At Holden QiGong, we commonly receive emails from students asking various questions related to Qi Gong. When we do, we always do our best to consult with Lee and provide thoughtful answers.

When a few students ask a question, it’s usually safe to say that there are numerous others who are wondering the same thing. Therefore, we decided to go through the questions we receive and answer 13 of them that we felt are important to many practitioners.

All of these questions have been provided by you, our students, and all of the answers come directly from Lee. As you’ll notice, some of these questions are about a particular program (e.g. 30 Day Challenge) while others are more general. We have also included links to the programs mentioned in the questions or recommended by Lee for various needs. 

We hope that you enjoy these questions and answers and that they help you to continuously further your Qi Gong journey!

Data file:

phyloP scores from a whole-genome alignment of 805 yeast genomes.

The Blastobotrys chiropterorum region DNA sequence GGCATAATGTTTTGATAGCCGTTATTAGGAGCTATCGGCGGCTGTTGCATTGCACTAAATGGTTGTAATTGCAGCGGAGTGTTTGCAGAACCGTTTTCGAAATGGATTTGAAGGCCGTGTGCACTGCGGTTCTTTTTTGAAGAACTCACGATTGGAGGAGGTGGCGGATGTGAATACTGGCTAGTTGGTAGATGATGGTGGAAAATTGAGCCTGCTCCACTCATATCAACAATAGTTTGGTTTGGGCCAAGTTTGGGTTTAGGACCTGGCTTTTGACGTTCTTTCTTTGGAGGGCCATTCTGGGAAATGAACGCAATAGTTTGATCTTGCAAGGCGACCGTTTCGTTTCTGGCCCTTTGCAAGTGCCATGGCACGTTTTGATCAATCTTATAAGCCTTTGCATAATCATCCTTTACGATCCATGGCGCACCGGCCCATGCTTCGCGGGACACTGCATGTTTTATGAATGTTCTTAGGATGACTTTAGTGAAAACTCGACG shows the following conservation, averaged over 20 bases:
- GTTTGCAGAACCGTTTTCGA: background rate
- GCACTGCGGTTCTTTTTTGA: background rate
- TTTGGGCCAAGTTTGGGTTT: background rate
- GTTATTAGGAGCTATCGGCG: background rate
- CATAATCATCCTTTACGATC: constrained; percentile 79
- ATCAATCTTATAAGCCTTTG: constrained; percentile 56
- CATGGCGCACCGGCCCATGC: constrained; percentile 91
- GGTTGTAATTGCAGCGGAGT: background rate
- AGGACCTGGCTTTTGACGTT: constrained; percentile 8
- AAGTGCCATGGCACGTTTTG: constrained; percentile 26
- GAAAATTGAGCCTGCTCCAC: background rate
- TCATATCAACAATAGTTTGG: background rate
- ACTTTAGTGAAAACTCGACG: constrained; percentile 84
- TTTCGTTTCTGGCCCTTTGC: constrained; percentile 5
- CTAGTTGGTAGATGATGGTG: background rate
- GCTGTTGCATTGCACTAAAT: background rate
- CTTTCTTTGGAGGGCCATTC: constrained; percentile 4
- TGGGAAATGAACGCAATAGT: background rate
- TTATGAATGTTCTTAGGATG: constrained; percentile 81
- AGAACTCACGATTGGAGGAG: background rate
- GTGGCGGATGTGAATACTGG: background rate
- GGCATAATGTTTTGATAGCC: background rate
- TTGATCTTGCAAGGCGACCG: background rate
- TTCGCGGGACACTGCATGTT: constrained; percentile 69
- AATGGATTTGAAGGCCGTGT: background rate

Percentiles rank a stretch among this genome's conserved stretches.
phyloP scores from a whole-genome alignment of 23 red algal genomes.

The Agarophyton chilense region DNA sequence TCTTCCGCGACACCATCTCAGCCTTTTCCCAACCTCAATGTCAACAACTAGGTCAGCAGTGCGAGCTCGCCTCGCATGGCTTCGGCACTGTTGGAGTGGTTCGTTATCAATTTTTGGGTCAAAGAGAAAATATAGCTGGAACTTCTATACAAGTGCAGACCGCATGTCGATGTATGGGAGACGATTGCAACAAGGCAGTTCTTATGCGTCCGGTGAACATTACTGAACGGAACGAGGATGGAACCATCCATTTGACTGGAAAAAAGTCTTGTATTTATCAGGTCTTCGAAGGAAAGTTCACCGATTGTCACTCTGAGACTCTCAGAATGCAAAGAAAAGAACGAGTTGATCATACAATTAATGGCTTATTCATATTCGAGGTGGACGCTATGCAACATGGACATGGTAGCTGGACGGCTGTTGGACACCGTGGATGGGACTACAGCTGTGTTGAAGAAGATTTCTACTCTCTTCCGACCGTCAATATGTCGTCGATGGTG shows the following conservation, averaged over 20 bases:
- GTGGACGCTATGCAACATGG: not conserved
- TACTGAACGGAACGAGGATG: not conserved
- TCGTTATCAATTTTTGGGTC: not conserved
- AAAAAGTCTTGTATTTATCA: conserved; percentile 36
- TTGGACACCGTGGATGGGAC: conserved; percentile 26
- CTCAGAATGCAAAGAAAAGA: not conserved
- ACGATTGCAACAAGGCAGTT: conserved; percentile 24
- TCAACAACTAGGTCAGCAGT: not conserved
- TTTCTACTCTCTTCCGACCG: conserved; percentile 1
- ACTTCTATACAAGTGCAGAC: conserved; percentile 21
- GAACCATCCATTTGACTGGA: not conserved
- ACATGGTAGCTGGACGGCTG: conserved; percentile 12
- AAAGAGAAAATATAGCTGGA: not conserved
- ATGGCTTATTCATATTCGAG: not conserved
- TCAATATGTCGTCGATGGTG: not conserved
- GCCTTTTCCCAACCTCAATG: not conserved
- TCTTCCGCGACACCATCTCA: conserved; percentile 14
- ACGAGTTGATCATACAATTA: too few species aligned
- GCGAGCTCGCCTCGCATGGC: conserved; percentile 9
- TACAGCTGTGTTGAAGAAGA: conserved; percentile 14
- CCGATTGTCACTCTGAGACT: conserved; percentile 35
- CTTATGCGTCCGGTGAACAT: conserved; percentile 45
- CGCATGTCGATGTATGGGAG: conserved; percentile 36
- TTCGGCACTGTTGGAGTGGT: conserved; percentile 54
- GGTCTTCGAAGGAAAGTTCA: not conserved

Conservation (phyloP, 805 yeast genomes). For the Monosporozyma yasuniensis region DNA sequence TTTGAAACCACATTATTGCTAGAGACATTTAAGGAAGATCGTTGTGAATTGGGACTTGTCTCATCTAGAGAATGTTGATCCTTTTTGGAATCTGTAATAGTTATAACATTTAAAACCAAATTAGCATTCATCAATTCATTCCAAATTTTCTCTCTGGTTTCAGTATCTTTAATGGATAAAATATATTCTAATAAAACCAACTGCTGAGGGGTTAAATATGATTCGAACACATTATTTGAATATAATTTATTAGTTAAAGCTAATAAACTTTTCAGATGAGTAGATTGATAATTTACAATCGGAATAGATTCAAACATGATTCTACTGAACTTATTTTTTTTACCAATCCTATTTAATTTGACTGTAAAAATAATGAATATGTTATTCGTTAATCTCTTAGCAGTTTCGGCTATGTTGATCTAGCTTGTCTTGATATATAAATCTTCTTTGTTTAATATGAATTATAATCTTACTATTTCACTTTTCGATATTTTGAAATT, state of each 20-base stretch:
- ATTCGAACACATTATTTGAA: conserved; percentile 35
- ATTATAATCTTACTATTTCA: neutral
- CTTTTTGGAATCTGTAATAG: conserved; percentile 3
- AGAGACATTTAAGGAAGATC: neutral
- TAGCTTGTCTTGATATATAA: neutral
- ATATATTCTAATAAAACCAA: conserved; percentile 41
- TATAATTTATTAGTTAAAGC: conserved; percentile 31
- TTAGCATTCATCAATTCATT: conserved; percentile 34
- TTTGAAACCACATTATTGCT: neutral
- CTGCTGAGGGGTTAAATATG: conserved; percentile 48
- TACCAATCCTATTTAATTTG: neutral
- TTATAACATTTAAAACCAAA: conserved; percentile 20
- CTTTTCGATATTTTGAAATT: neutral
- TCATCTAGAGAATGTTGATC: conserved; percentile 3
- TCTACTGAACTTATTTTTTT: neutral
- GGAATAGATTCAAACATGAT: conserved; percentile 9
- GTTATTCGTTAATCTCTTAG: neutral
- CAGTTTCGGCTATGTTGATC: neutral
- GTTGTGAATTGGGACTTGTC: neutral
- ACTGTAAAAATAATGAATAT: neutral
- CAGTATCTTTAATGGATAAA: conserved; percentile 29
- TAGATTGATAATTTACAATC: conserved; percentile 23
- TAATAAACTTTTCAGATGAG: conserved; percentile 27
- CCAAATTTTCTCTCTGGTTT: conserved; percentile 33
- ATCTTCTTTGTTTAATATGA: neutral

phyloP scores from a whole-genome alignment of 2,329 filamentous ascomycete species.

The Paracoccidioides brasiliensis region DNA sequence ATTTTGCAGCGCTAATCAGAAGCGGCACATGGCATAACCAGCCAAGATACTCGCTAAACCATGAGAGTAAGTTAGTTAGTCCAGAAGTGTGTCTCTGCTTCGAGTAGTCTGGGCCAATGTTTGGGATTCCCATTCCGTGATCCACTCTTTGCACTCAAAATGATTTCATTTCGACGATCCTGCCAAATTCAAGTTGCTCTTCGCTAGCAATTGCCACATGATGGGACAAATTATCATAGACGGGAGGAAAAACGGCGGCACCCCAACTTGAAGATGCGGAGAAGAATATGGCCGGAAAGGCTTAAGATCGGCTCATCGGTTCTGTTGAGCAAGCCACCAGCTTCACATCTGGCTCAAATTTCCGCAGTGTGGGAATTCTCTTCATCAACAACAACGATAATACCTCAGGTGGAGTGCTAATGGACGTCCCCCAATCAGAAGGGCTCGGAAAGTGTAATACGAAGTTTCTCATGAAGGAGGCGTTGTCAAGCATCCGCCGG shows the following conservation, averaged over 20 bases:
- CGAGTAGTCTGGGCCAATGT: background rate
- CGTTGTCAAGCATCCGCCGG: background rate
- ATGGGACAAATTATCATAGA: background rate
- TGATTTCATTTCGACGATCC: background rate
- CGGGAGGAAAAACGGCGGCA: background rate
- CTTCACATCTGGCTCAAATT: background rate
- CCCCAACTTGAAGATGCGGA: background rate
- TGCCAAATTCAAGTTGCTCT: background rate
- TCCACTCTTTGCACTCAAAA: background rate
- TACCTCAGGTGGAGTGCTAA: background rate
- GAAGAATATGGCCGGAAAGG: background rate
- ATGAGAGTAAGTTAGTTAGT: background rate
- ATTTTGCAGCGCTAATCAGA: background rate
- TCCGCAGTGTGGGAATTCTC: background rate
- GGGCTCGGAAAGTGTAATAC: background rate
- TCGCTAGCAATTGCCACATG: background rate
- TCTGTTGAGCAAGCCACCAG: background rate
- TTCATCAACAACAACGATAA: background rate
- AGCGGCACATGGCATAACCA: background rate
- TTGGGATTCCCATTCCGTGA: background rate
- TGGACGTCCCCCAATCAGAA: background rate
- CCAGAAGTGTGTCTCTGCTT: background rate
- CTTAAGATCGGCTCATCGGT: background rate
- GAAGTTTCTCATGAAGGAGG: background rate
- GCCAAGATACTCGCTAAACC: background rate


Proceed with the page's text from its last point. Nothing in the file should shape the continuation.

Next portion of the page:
Question: For the 30 Day Challenge, how can I create morning and evening practice routines?

Lee’s Answer: You can simply do one in the morning and one in the evening. You can do the same one or a different one. For the evening, pick one that doesn’t have Knocking on the Door of Life or Qi Massage (knocking on the chest, arms, back, and legs). Those are better for the morning. We also suggest the video class subscription which offers specific morning and evening routines.

Question: What does it mean to “activate” Qi?

Lee’s Answer: Activations are specific exercises that bring Qi to the surface to “wake it up.” Knocking on the body, like Qi massage, is an activation exercise. Some exercises are both activation and warm-up exercises like Knocking on the Door of Life. Warm-ups are exercises that invigorate qi and are more strength building or range of motion inducing. All joint opening exercises are considered warm-ups.

Question: When practicing Qi Gong, when should I breathe through the nose and when should I breathe through the mouth?

Lee’s Answer: When you exhale through the mouth, in Qi Gong, we say that’s purging. It clears energy. So, when the intention is to “let go.” exhale through the mouth. This is good for stretching or clearing emotional stress. Often, we exhale through the mouth during stretches or clearing exercises at the beginning of routines.